There is perhaps no better metaphor for the so-called Israel-UAE "peace" deal than the first El Al flight, LY971, that flew from Tel Aviv to Abu Dhabi yesterday. Emblazoned above the cockpit windows was the word the UAE and Israeli governments wanted to the world to see, "Peace," which was also translated into Arabic and Hebrew.
Yet ironically, barely a meter below, but still visible, was the plane’s name: Kiryat Gat, an Israeli town formerly known as Al Faluja. As historian Benny Morris and others have pointed out, in 1949 the local Arab population was beaten, harassed and robbed by Israeli soldiers until they left.
This reminder of historic violence, juxtaposed with a disingenuous assertion of peace, is not a paradox those supportive of the deal want you to see. But it is an inevitable outcome of a poorly scripted media stunt, one that is actually about propping up embattled leaders as peacemakers, while masking the complex reality of an occupation that shows no signs of ending.
Indeed, the nauseating media coverage of the Israeli plane landing is akin to what the historian Daniel Boorstin called a pseudo-event.
A pseudo-event is something staged for the purpose of positive publicity, but one that holds little real value in and of itself. Thanks to the amplification offered by social media, pseudo-events can increasingly be staged to detract from some form of political failure, or at least a failure to meet political expectation.
In the case of the Israel-UAE deal, the purpose was to provide the illusion that Kushner’s Mideast "deal of the century" had somehow already materialized, lending political capital to an increasingly unpopular Donald Trump ahead of the U.S. election, while also shoring up Netanyahu’s political fortunes.
For Trump and Netanyahu, it was a chance to present themselves as Middle East peace makers. For Mohamed bin Zayed, the Crown Prince of Abu Dhabi, it was another attempt to boost the prospects of two allies who had supported his own hawkish regional ambitions. Self-interest was also at play, as the deal meant the possibility for the UAE, an ambitious regional power, to be the first Middle Eastern state apart from Israeli to acquire the F-35, the world’s most advanced warplane and hardly a symbol of peace.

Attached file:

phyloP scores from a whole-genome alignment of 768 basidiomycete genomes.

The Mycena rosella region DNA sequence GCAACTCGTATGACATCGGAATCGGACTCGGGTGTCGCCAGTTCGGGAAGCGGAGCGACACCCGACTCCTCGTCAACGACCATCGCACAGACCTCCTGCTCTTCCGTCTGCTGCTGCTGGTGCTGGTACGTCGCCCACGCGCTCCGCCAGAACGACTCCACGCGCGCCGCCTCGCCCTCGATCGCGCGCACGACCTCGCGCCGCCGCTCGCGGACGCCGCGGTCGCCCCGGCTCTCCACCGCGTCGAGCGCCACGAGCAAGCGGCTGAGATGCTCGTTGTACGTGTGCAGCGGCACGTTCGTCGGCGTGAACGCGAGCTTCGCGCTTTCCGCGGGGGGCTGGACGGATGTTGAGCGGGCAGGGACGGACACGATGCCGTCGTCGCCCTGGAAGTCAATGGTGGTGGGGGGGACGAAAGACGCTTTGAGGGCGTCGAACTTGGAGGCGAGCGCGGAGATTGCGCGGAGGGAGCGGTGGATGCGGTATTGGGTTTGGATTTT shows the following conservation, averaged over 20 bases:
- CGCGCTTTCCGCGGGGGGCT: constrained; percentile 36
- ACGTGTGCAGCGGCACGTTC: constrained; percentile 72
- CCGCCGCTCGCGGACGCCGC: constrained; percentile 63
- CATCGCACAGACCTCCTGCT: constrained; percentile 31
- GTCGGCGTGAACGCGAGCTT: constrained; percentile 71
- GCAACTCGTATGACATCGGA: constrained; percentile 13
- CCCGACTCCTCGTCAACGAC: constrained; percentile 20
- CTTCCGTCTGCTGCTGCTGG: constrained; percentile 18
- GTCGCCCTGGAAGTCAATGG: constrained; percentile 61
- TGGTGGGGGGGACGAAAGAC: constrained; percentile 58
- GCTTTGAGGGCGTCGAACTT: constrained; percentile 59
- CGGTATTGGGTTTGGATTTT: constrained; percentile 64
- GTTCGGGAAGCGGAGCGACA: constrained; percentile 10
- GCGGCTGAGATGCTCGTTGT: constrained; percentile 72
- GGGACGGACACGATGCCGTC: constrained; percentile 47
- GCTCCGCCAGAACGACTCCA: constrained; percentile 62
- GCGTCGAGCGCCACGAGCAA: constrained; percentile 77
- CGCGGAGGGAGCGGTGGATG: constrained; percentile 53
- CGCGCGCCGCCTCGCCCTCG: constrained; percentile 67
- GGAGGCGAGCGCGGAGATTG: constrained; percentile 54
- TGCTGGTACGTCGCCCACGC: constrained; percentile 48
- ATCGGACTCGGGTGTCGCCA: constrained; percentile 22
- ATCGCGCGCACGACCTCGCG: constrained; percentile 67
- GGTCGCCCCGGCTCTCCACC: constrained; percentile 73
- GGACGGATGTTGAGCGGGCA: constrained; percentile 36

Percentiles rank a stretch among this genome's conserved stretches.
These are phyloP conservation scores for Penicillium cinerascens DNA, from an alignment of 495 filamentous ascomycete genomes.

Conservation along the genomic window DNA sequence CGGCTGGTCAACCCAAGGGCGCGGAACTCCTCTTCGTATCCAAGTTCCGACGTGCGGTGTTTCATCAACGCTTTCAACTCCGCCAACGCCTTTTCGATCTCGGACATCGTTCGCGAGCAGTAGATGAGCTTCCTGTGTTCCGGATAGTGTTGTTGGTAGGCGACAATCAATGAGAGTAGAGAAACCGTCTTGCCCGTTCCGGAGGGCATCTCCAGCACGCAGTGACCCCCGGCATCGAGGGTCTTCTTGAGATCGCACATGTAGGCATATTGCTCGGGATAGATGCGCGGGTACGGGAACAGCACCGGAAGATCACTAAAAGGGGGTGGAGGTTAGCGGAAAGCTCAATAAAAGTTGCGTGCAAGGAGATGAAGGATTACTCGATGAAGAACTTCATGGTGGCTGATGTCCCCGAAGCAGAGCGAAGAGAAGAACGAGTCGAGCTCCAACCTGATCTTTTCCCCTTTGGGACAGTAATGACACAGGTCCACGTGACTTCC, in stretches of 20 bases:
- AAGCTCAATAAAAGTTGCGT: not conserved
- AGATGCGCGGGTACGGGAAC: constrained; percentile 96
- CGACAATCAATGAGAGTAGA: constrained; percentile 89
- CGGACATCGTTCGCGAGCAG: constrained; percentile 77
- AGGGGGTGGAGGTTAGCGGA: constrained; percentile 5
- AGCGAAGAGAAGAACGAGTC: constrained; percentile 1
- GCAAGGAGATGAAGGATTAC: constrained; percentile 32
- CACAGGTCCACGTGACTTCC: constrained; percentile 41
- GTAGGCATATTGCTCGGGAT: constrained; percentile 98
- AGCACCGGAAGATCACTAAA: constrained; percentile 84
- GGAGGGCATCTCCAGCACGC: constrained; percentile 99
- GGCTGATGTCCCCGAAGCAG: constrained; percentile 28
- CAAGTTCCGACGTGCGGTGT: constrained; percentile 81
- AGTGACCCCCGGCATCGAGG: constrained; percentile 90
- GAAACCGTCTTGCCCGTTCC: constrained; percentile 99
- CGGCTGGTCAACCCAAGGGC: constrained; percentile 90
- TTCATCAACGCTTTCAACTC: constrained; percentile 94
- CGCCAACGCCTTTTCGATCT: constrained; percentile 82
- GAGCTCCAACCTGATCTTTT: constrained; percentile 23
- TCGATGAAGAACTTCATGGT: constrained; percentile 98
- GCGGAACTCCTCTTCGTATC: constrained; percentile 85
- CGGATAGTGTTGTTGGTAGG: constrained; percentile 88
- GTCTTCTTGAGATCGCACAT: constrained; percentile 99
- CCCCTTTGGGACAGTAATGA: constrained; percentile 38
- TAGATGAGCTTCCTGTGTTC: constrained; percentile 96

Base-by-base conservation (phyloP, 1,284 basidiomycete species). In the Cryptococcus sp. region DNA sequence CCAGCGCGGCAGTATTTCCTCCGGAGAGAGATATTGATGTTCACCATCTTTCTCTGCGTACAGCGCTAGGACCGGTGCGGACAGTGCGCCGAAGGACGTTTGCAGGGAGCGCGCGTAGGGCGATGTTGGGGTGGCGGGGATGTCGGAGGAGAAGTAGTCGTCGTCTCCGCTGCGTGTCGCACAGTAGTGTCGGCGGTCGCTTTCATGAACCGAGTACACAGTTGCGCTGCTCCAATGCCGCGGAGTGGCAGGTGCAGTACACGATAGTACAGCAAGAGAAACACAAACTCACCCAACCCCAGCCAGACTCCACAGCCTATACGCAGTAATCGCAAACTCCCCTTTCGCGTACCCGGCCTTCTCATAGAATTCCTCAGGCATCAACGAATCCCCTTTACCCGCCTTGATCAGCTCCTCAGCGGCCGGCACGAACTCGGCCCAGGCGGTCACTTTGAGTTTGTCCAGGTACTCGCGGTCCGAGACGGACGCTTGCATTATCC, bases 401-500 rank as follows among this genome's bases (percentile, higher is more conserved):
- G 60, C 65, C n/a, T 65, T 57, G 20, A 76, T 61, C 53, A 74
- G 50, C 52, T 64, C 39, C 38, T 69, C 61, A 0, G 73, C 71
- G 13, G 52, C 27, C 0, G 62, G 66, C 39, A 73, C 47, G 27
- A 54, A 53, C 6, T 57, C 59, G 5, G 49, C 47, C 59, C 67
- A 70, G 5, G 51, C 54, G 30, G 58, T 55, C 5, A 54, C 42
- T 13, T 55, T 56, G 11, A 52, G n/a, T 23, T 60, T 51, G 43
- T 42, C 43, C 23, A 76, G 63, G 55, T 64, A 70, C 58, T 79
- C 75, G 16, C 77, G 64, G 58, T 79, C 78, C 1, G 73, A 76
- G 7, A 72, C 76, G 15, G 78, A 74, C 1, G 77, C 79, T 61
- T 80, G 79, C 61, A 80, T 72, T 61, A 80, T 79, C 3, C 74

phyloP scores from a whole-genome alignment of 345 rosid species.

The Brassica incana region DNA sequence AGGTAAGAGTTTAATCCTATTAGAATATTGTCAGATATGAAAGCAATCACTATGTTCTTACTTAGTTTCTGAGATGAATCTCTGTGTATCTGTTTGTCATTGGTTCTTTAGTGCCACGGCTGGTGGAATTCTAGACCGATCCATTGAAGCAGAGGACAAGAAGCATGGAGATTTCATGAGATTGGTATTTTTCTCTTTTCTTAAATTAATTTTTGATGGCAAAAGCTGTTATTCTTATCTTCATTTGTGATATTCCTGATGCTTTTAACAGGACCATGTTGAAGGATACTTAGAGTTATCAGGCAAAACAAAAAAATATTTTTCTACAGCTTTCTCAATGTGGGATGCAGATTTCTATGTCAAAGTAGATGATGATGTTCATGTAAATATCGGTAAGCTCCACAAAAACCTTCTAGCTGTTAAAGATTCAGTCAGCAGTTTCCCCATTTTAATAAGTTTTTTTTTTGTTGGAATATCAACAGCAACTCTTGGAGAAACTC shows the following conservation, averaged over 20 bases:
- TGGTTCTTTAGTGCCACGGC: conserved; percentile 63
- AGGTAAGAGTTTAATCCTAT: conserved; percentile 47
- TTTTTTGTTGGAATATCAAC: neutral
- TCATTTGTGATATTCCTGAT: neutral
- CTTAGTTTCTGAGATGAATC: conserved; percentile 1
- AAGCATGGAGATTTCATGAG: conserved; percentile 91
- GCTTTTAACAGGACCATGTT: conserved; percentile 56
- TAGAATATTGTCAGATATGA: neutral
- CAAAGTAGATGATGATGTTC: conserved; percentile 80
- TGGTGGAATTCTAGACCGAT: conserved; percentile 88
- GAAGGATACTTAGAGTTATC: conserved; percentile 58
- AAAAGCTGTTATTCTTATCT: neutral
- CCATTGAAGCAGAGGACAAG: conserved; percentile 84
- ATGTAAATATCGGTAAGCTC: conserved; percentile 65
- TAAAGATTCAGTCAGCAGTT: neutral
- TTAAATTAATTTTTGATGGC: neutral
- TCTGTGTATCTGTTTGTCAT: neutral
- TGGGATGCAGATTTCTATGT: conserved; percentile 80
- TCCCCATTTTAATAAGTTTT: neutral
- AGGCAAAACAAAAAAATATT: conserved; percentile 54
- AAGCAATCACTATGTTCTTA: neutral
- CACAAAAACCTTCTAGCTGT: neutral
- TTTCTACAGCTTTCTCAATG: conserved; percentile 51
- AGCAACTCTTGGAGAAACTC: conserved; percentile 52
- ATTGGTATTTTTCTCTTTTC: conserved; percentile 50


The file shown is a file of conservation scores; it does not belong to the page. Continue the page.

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Those suggesting the "peace trio" (Trump, Netanyahu, MBZ) be awarded the Nobel Prize have clearly been taken in by the gloss and bluster. But just as George Bush stood on an aircraft carrier in 2003 in front of a banner emblazoned with the premature message, "Mission Accomplished," peace was not accomplished in Abu Dhabi this week.
Not least because this is not a peace deal between two sides in conflict with each other, and because while Israel and UAE officials were exchanging pleasantries, Israeli warplanes and Hamas were exchanging bombs over the border.
Of course, for a pseudo-event to be successful, counter narratives that contradict their central message must be minimized.
Critics of the deal have been silenced or steered by Twitter mobs. Prince Ali bin Hussein, the third son of the late King Hussein of Jordan, tweeted an article by Oxford-based international relations professor, Avi Shlaim, which denounced the deal as "rank" hypocrisy. His tweet of the article included a photo of MBZ with the word "traitor" written across it.